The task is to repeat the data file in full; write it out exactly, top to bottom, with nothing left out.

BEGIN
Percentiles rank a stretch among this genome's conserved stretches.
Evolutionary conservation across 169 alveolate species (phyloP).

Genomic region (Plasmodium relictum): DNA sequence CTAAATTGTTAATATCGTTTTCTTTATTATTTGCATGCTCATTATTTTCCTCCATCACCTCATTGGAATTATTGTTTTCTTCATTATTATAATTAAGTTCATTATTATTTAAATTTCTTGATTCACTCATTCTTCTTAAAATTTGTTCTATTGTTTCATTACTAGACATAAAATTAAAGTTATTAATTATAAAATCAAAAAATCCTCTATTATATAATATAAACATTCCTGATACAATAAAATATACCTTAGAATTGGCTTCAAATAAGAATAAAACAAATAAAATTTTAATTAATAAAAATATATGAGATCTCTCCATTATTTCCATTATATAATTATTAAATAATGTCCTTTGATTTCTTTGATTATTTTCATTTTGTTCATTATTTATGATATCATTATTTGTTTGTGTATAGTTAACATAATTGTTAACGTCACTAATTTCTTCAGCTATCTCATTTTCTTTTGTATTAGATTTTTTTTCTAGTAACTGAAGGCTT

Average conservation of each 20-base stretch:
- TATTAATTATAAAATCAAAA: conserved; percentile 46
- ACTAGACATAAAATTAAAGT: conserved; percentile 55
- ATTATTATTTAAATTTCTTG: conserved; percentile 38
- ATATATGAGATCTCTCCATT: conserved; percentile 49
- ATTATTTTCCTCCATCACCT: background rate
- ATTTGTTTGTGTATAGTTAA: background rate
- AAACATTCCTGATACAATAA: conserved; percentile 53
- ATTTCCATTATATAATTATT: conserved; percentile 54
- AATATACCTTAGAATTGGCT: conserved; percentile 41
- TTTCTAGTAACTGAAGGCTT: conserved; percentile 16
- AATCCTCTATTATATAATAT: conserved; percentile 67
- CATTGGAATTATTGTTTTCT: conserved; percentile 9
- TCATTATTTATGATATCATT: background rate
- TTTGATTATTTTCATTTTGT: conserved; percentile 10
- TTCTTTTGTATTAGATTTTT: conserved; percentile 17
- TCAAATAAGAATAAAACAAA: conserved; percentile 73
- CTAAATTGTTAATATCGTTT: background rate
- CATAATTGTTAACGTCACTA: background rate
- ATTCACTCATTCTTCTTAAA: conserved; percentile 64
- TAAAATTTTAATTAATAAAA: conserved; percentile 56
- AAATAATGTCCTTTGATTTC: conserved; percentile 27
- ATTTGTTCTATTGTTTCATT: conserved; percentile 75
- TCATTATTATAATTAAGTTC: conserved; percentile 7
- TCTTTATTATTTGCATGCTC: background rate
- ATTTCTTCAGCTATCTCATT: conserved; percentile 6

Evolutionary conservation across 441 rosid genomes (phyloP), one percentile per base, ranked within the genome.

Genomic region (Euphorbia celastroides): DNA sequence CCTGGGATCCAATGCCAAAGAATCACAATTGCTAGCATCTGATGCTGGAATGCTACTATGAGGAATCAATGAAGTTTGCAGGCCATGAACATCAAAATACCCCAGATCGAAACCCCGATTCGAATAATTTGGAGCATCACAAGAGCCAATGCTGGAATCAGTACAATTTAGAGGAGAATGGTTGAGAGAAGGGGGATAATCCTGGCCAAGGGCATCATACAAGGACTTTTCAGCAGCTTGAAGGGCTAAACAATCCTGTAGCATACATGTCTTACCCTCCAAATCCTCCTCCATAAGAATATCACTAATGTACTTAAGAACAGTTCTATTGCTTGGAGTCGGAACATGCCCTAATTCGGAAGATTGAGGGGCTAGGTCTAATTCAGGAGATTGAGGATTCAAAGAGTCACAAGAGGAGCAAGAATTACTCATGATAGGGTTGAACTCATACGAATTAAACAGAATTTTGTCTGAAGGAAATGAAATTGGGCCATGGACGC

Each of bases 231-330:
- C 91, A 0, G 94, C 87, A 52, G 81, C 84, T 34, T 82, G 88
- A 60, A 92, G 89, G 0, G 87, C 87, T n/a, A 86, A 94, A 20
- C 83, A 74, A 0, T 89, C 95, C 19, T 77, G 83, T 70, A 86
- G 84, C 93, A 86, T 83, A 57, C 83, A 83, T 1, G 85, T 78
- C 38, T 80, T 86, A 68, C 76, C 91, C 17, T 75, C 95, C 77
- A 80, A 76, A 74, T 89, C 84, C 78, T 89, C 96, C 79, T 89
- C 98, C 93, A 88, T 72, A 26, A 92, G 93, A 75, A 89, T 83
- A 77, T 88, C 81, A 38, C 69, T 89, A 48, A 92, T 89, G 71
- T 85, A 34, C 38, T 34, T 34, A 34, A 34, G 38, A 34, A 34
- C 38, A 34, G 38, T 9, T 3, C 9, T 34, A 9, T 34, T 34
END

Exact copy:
Percentiles rank a stretch among this genome's conserved stretches.
Evolutionary conservation across 169 alveolate species (phyloP).

Genomic region (Plasmodium relictum): DNA sequence CTAAATTGTTAATATCGTTTTCTTTATTATTTGCATGCTCATTATTTTCCTCCATCACCTCATTGGAATTATTGTTTTCTTCATTATTATAATTAAGTTCATTATTATTTAAATTTCTTGATTCACTCATTCTTCTTAAAATTTGTTCTATTGTTTCATTACTAGACATAAAATTAAAGTTATTAATTATAAAATCAAAAAATCCTCTATTATATAATATAAACATTCCTGATACAATAAAATATACCTTAGAATTGGCTTCAAATAAGAATAAAACAAATAAAATTTTAATTAATAAAAATATATGAGATCTCTCCATTATTTCCATTATATAATTATTAAATAATGTCCTTTGATTTCTTTGATTATTTTCATTTTGTTCATTATTTATGATATCATTATTTGTTTGTGTATAGTTAACATAATTGTTAACGTCACTAATTTCTTCAGCTATCTCATTTTCTTTTGTATTAGATTTTTTTTCTAGTAACTGAAGGCTT

Average conservation of each 20-base stretch:
- TATTAATTATAAAATCAAAA: conserved; percentile 46
- ACTAGACATAAAATTAAAGT: conserved; percentile 55
- ATTATTATTTAAATTTCTTG: conserved; percentile 38
- ATATATGAGATCTCTCCATT: conserved; percentile 49
- ATTATTTTCCTCCATCACCT: background rate
- ATTTGTTTGTGTATAGTTAA: background rate
- AAACATTCCTGATACAATAA: conserved; percentile 53
- ATTTCCATTATATAATTATT: conserved; percentile 54
- AATATACCTTAGAATTGGCT: conserved; percentile 41
- TTTCTAGTAACTGAAGGCTT: conserved; percentile 16
- AATCCTCTATTATATAATAT: conserved; percentile 67
- CATTGGAATTATTGTTTTCT: conserved; percentile 9
- TCATTATTTATGATATCATT: background rate
- TTTGATTATTTTCATTTTGT: conserved; percentile 10
- TTCTTTTGTATTAGATTTTT: conserved; percentile 17
- TCAAATAAGAATAAAACAAA: conserved; percentile 73
- CTAAATTGTTAATATCGTTT: background rate
- CATAATTGTTAACGTCACTA: background rate
- ATTCACTCATTCTTCTTAAA: conserved; percentile 64
- TAAAATTTTAATTAATAAAA: conserved; percentile 56
- AAATAATGTCCTTTGATTTC: conserved; percentile 27
- ATTTGTTCTATTGTTTCATT: conserved; percentile 75
- TCATTATTATAATTAAGTTC: conserved; percentile 7
- TCTTTATTATTTGCATGCTC: background rate
- ATTTCTTCAGCTATCTCATT: conserved; percentile 6

Evolutionary conservation across 441 rosid genomes (phyloP), one percentile per base, ranked within the genome.

Genomic region (Euphorbia celastroides): DNA sequence CCTGGGATCCAATGCCAAAGAATCACAATTGCTAGCATCTGATGCTGGAATGCTACTATGAGGAATCAATGAAGTTTGCAGGCCATGAACATCAAAATACCCCAGATCGAAACCCCGATTCGAATAATTTGGAGCATCACAAGAGCCAATGCTGGAATCAGTACAATTTAGAGGAGAATGGTTGAGAGAAGGGGGATAATCCTGGCCAAGGGCATCATACAAGGACTTTTCAGCAGCTTGAAGGGCTAAACAATCCTGTAGCATACATGTCTTACCCTCCAAATCCTCCTCCATAAGAATATCACTAATGTACTTAAGAACAGTTCTATTGCTTGGAGTCGGAACATGCCCTAATTCGGAAGATTGAGGGGCTAGGTCTAATTCAGGAGATTGAGGATTCAAAGAGTCACAAGAGGAGCAAGAATTACTCATGATAGGGTTGAACTCATACGAATTAAACAGAATTTTGTCTGAAGGAAATGAAATTGGGCCATGGACGC

Each of bases 231-330:
- C 91, A 0, G 94, C 87, A 52, G 81, C 84, T 34, T 82, G 88
- A 60, A 92, G 89, G 0, G 87, C 87, T n/a, A 86, A 94, A 20
- C 83, A 74, A 0, T 89, C 95, C 19, T 77, G 83, T 70, A 86
- G 84, C 93, A 86, T 83, A 57, C 83, A 83, T 1, G 85, T 78
- C 38, T 80, T 86, A 68, C 76, C 91, C 17, T 75, C 95, C 77
- A 80, A 76, A 74, T 89, C 84, C 78, T 89, C 96, C 79, T 89
- C 98, C 93, A 88, T 72, A 26, A 92, G 93, A 75, A 89, T 83
- A 77, T 88, C 81, A 38, C 69, T 89, A 48, A 92, T 89, G 71
- T 85, A 34, C 38, T 34, T 34, A 34, A 34, G 38, A 34, A 34
- C 38, A 34, G 38, T 9, T 3, C 9, T 34, A 9, T 34, T 34